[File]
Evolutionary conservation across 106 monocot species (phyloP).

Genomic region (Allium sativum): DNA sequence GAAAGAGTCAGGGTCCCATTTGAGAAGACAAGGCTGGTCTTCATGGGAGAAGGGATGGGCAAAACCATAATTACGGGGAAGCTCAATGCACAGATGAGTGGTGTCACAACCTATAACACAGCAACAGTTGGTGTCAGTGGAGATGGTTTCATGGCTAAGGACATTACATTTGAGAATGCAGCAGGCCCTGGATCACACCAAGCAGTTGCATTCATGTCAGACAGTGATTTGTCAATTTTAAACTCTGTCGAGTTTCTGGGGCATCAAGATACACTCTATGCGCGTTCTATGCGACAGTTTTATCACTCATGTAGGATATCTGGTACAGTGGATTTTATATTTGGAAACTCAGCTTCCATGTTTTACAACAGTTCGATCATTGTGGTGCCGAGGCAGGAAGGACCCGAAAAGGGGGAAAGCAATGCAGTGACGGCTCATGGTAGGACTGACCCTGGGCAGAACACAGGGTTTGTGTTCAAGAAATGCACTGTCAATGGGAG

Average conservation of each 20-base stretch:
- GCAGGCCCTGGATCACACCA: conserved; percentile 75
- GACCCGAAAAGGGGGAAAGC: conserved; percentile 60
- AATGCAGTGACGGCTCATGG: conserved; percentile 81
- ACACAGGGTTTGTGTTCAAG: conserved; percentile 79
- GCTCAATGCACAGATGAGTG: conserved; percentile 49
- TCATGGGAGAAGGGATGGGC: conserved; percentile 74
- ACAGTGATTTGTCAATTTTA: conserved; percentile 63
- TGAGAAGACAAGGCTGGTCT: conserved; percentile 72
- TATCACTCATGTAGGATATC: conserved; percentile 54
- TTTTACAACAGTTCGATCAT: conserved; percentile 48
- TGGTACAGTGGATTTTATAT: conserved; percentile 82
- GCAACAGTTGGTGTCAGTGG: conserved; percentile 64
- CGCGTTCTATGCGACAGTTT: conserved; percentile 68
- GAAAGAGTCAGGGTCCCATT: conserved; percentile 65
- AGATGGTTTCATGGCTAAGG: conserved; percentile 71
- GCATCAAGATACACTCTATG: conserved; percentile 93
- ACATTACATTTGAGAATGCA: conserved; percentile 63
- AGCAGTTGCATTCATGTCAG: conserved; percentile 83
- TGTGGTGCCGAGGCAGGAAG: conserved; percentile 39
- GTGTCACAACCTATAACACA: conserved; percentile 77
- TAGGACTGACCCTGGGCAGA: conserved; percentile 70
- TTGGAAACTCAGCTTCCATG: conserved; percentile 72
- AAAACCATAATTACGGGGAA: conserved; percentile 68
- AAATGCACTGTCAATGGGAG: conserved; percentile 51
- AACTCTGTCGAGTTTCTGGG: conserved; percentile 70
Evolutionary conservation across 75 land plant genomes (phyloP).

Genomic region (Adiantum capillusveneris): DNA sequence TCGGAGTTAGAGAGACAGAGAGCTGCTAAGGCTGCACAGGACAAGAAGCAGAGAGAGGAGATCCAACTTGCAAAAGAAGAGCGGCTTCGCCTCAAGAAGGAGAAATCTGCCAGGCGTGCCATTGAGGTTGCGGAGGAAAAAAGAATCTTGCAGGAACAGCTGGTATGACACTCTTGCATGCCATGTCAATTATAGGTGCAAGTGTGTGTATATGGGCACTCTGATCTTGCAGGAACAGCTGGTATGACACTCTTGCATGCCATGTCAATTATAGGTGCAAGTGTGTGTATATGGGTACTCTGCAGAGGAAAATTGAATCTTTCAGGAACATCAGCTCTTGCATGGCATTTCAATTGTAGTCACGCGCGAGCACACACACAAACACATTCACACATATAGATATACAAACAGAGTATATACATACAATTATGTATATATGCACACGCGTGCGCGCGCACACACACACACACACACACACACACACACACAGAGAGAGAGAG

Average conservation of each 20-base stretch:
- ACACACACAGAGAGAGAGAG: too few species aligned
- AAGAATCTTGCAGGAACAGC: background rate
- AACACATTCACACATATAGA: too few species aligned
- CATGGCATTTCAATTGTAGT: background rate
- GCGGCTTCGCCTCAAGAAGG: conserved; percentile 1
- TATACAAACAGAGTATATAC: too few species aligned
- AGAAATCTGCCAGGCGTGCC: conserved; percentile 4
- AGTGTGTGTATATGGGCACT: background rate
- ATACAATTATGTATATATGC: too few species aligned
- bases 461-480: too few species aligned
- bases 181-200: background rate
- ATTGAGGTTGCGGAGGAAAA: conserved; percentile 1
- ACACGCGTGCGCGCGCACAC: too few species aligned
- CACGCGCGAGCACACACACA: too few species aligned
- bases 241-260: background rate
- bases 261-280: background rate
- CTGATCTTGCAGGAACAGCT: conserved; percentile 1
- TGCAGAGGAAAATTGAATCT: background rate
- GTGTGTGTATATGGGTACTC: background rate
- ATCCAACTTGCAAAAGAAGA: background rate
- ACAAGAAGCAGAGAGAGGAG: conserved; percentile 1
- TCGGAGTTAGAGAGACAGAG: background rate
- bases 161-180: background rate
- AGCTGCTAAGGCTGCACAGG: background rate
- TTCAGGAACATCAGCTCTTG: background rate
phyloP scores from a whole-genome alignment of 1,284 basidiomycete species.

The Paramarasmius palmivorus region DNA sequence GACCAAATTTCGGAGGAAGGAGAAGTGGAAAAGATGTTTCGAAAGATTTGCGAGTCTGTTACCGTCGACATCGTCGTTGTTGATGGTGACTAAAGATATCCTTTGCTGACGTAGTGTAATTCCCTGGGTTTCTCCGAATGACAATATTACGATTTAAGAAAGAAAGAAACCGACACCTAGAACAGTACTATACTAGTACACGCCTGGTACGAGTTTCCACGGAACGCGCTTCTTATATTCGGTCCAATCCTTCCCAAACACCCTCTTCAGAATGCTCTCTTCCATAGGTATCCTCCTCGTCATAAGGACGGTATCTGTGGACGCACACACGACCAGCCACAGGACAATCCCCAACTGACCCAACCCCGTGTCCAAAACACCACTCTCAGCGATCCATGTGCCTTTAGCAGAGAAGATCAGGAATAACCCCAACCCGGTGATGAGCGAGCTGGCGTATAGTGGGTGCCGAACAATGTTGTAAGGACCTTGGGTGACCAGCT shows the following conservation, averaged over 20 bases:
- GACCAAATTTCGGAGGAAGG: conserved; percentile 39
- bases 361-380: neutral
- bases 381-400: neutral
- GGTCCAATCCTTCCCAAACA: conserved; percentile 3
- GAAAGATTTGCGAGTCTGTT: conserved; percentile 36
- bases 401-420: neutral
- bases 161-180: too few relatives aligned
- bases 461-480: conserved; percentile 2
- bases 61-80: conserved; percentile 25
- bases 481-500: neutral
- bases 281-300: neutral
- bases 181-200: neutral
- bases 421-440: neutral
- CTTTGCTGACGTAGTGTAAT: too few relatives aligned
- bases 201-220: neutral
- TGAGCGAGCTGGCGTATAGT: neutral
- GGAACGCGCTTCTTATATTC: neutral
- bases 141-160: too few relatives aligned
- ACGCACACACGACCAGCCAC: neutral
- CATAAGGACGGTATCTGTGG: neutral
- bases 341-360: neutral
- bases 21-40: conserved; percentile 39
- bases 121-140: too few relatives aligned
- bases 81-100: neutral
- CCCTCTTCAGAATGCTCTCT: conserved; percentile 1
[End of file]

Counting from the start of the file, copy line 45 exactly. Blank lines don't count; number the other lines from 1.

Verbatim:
- CACGCGCGAGCACACACACA: too few species aligned